EADS North America has sweetened its offer to supply armed scout helicopters to the US Army based on the unarmed UH-72 Lakota light utility helicopter.

The Armed Scout AS645, unveiled by an EADS/Lockheed Martin team in May, exceeded the army's 2h 12min endurance threshold in a recent demonstration flight, with 35min of reserve fuel, EADS announced on 29 July.

EADS had previously revealed to flightglobal.com that the AS645 could meet the army's requirements for hover in "high-hot" conditions - 6,000ft (1,840m) and 35°C (95°F) - from a previous flight demonstration.

The helicopter used in the new demonstration also carried a simulated combat payload weighing 1,045kg (2,300lb).

 AS645 - EADS North America
© EADS North America

The AS645's demonstrated endurance still falls far short of the army's objective requirement for a 2h 40min sortie with 35min reserve fuel, but EADS claims to have a "technical path" to reach this goal.

After cancelling its Bell Helicopter ARH-70 armed reconnaissance helicopter deal last October, army officials are analysing alternatives for replacing the Bell OH-58 Kiowa scout.

The service launched the analysis after issuing basic requirements for an armed scout helicopter in November, only to find industry unable to meet them at the time.

Army officials have said they do not anticipate launching a new acquisition programme until the analysis is complete late next year, but the helicopter industry has continued to make unsolicited overtures based on adapting aircraft already in its inventory. Boeing is offering the AH-6S Phoenix, a slightly enlarged version of the single-engined AH-6M mission enhanced Little Bird flown by the US Special Operations Command.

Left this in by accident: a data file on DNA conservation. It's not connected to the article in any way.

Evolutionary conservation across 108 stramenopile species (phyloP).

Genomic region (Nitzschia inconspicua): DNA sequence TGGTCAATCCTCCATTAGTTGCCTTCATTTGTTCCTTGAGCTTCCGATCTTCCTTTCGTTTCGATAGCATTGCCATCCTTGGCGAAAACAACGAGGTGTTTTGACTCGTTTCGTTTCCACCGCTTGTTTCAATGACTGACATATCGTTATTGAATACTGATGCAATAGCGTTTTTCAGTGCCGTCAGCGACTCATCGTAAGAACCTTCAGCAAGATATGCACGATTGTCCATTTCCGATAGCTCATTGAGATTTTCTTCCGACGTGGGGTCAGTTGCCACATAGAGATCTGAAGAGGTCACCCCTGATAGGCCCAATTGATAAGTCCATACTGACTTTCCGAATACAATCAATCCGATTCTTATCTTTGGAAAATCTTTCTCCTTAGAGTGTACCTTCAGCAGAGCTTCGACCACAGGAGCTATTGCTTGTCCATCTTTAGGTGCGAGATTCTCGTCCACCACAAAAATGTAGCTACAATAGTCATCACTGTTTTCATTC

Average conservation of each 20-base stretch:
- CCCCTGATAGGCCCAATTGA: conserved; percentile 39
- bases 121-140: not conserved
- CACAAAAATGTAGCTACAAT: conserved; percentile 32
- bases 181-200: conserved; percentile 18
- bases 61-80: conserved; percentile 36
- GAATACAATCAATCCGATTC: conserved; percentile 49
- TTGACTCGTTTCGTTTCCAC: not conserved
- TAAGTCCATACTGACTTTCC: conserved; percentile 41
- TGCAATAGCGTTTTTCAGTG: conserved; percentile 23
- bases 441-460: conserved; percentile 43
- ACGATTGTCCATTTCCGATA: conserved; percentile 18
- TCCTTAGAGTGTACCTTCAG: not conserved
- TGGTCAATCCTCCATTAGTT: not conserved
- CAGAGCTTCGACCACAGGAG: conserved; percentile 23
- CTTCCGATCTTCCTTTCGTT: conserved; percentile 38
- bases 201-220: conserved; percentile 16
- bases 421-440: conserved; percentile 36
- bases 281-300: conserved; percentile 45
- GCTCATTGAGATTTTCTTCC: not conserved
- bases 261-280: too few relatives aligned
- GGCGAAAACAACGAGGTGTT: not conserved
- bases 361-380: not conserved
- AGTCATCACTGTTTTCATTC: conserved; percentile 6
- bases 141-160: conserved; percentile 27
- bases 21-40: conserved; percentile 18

EADS is already supplying 322 UH-72s to the army for non-battlefield support rules, including the national guard's homeland security and civil support missions. The twin-engined helicopter, based on the Eurocopter EC145, is being assembled at an American Eurocopter factory in Colombus, Mississippi.

EADS says the factory's output can grow immediately from 40 a year today to 60, and surge to up to 105 helicopters annually in two years.

Source: Flight International